Brooklyn Rider’s “Seven Steps”

Culturebot doesn’t write about music a whole lot – not because of lack of interest, but mostly due to lack of time and expertise. But right now NYC is abuzz with an adventurous and vital group of young contemporary classical musicians who are reinvigorating and re-imagining the canon while creating new and original work. I’m told by people much more knowledgeable than myself that this is really an exciting moment, and I’ve been trying to see/hear as much as I can (in addition to my already-full schedule of dance and theater).

One of the groups I’ve really enjoyed getting to know is Brooklyn Rider, a kind of indie-classical string quartet out of, obviously, Brooklyn. Comprised of Johnny Gandelsman and Colin Jacobsen on violin; Nicholas Cords on viola and Eric Jacobsen on cello, these four young musicians bring an incredible energy and originality to their music, blending genres, influences and aesthetics to bring classical music to life in unexpected ways. They’ve been a big hit with both the establishment and the more upstart younger crowd.

On February 21st Brooklyn Rider will release (digitally) their fourth album, Seven Steps. It will also be available in a limited edition vinyl pressing! Yay vinyl!!

The album is inspired by Beethoven’s op. 131, which makes up the bulk of the record. In addition to their expert rendering of Beethoven’s iconic work, they are debuting a new work by composer Christopher Tignor and their first-ever collaborative composition, Seven Steps. I’m not a music critic, but as a neophyte, I find the juxtaposition of the new work next to the Beethoven really exciting and interesting. It provides a certain kind of aesthetic consonance and framework, drawing a connection between the past and the present, convincingly making the argument for the form (and the string quartet) as a vital, dynamic, contemporary medium.

Brooklyn Rider gave me access to the digital recording last week and I have been listening to it on my iPod ever since. It is really great! The music is dramatic and engaging, and the recording is exceptional. You can almost hear them breathing – it feels so close to live and they are all such dramatic, expressive, powerful musicians. For the first time in ages I just put on my headphones, closed my eyes and gave myself over to truly listening. You just want to take the time to pay close attention and get into every nuance, very shift in tone, every emotion. Admittedly, as I’ve said, I’m not a music critic, but it feels like I’m discovering a whole new genre of music – even though it is one of the most well-known genres in the world.

Seven Steps, the collaboratively devised composition, veritably vibrates with intensity, bringing an almost jazz-like feel of improvisation to the classical vernacular. Together Into This Unknowable Night, the commissioned piece from composer Christopher Tignor, opens with a lush, expansive and suspenseful sound bed, segueing into a more overtly lyrical section and continuously evolving in complexity before gently bringing the listener back to a place of meditative contemplation.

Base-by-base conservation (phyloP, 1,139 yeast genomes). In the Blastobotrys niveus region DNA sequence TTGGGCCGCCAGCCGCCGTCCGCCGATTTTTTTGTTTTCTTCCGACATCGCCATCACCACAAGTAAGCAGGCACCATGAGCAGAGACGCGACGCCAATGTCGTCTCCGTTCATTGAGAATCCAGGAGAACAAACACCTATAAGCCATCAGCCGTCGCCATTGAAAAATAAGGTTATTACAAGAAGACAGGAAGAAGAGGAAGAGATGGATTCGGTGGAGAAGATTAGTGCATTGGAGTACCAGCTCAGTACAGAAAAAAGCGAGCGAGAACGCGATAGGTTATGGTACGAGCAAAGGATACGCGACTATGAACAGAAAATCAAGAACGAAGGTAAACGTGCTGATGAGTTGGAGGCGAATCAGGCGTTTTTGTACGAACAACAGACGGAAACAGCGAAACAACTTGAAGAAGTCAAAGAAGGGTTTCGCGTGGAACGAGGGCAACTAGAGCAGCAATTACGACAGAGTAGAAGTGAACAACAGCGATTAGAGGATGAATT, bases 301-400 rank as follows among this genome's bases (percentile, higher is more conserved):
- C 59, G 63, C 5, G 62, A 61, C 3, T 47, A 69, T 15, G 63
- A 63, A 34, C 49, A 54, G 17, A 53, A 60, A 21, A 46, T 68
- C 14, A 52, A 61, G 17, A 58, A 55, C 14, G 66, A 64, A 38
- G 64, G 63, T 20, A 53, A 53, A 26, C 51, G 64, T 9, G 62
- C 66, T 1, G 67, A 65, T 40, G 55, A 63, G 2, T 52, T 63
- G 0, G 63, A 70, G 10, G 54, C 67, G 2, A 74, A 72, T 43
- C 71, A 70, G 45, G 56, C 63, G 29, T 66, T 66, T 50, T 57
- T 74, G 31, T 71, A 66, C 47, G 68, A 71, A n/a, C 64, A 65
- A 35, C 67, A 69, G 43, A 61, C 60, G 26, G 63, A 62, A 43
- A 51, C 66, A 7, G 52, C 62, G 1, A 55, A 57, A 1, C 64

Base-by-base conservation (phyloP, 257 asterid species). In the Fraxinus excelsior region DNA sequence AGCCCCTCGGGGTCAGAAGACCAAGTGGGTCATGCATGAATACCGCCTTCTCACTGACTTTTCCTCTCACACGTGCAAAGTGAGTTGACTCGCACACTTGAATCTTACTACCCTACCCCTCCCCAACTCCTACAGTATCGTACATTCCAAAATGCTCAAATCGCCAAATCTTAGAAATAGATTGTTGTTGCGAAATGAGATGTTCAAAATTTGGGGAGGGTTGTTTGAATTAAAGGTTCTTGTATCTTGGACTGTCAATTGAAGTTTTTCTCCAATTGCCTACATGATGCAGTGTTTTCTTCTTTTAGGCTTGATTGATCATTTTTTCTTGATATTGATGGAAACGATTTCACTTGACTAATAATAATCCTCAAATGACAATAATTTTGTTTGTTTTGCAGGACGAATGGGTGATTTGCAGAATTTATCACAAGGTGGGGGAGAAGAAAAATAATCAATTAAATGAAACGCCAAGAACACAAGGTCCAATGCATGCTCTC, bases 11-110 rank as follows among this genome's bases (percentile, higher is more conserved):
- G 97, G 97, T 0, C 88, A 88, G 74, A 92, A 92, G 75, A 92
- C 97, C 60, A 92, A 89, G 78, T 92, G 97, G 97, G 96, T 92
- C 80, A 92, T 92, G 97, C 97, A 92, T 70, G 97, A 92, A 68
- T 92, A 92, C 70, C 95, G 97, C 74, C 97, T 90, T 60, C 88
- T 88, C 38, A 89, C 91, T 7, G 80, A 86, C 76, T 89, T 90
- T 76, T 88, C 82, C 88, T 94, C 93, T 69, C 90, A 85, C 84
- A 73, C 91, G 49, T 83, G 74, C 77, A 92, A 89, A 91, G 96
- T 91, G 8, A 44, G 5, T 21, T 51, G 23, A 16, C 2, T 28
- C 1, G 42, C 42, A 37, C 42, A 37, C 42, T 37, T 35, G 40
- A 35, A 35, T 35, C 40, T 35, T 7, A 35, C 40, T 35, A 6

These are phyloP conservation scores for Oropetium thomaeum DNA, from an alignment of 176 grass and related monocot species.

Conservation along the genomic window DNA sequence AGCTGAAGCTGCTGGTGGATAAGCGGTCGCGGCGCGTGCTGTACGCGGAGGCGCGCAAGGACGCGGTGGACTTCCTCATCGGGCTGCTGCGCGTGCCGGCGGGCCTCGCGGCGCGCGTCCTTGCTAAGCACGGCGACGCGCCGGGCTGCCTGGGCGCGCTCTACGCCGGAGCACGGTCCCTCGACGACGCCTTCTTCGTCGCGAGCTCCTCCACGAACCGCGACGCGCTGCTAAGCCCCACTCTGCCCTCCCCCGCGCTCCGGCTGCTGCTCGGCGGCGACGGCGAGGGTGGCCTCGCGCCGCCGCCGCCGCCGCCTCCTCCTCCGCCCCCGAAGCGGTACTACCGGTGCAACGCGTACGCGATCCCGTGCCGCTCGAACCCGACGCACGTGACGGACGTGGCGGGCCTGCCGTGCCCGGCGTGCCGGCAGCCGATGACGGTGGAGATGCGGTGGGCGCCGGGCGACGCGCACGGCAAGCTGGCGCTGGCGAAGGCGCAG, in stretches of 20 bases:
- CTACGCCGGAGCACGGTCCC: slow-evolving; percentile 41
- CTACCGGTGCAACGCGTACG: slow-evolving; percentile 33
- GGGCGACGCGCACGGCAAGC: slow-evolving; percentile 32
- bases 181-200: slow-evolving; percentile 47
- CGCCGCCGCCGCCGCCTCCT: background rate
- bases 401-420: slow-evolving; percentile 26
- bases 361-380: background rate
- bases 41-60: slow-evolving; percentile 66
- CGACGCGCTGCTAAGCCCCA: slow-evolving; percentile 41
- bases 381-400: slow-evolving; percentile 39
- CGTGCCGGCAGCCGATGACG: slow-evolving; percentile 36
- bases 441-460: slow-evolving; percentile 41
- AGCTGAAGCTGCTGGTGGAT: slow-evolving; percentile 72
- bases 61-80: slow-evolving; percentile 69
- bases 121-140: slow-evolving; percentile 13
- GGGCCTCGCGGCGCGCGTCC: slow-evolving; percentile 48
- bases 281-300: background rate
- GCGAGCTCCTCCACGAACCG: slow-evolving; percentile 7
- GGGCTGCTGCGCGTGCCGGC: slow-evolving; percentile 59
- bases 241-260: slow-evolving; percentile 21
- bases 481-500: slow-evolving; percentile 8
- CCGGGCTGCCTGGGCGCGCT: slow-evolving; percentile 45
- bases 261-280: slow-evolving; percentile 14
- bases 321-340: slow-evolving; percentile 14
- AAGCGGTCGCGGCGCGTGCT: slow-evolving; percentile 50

I try to avoid cutting and pasting from press releases, but in this case I feel that they have said it better than I could. From the press release:

The programming of Seven Steps was partially born out of the need to define a place where the labyrinth of Beethoven’s colossal String Quartet in C-sharp Minor, op. 131 could work itself out guided by a spirit of free play rather than the heavy weight of the great composer’s pen. This idea, along with the ensemble’s ongoing desire to follow the lead of popular music and endeavor to create music collaboratively rather than relying on the singular voice of the composer, lead to creation of the title track, Seven Steps. Half-sketched, half improvised, the piece is the first work by Brooklyn Rider, and a first in the world of the classical string quartet.

Christopher Tignor, NYC-based composer/band leader by night and software engineer by day, wrote Together Into This Unknowable Night in 2008 for Brooklyn Rider. Tignor’s music, informed as much by the vast possibilities of the electronic music universe as it is by his tactile experience as a violinist, seemed to be a natural fit for this album. His vivid description felt like it shared a kinship with Brooklyn Rider’s view of Beethoven:

“In Together Into This Unknowable Night, I wanted something that took the quartet somewhere overwrought, something they could lean into with heart as much as bow. Big vertical stacks that would take that centuries-old quartet resonance and let you live inside it. Music that is as much noun as verb, as much a story as a place for your story. And I want it to feel like we’re sorting it all out together.”

The intersection between the improvisatory spirit of Seven Steps, the luminescent sound world of Together Into This Unknowable Night, and the transcendent world of late Beethoven aptly represents the multi-faceted passions of Brooklyn Rider.

Whether you are a tried and true fan of classical music, or just a casual listener on the lookout for great new music, Brooklyn Rider’s Seven Steps is a great addition to your playlist.

One thought on “Brooklyn Rider’s “Seven Steps””

  1. growbot says:

    Brooklyn Rider performed this in Portland, OR, about as month ago and I was lucky enough to be there. Beethoven's string quartet #14, opus 131, is about 185 years old and usually performed along with other Beethoven, Mozart or Haydn quartets.
    When I saw it on Brooklyn Rider's program along with 5 late 20th or early 21st century pieces I was like 'What?'.
    The fit is perfect. This recording will change the way you listen to Beethoven, and maybe a lot of other things as well.

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